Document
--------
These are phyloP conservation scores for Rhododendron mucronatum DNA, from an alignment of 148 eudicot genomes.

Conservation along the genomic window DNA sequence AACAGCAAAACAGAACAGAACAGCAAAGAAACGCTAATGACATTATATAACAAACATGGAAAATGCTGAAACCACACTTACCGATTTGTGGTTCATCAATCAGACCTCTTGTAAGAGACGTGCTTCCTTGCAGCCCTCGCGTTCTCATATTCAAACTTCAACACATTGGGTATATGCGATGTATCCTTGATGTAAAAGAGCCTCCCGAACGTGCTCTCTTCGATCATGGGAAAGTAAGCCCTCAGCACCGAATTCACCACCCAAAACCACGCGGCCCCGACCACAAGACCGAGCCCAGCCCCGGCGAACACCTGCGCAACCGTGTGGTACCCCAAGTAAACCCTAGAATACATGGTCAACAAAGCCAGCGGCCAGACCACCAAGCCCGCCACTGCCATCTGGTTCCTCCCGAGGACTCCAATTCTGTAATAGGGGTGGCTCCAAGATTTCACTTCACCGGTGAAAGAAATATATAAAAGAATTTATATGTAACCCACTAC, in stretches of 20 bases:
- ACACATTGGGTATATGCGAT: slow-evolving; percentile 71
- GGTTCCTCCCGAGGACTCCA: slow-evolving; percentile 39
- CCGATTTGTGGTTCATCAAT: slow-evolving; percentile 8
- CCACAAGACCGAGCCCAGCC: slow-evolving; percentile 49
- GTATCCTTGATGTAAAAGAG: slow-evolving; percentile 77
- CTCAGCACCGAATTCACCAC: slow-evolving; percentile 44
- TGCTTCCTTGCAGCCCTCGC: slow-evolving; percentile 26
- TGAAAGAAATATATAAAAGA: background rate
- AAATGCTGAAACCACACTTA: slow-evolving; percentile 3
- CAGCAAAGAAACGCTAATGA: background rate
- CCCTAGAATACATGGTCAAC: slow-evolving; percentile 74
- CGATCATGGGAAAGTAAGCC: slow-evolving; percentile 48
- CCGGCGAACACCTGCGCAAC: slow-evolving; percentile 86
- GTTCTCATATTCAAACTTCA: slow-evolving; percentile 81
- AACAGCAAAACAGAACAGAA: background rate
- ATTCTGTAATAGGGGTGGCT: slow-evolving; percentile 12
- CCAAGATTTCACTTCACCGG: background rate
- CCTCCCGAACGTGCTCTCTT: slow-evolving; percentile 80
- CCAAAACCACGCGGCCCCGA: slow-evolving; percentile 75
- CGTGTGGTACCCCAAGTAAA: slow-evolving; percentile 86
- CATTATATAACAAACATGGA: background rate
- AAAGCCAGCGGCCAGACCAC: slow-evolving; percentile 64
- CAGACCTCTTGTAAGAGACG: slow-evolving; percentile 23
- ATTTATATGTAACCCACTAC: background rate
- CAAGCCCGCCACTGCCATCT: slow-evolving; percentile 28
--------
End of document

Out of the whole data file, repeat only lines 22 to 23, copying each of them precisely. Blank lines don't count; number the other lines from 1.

- CGTGTGGTACCCCAAGTAAA: slow-evolving; percentile 86
- CATTATATAACAAACATGGA: background rate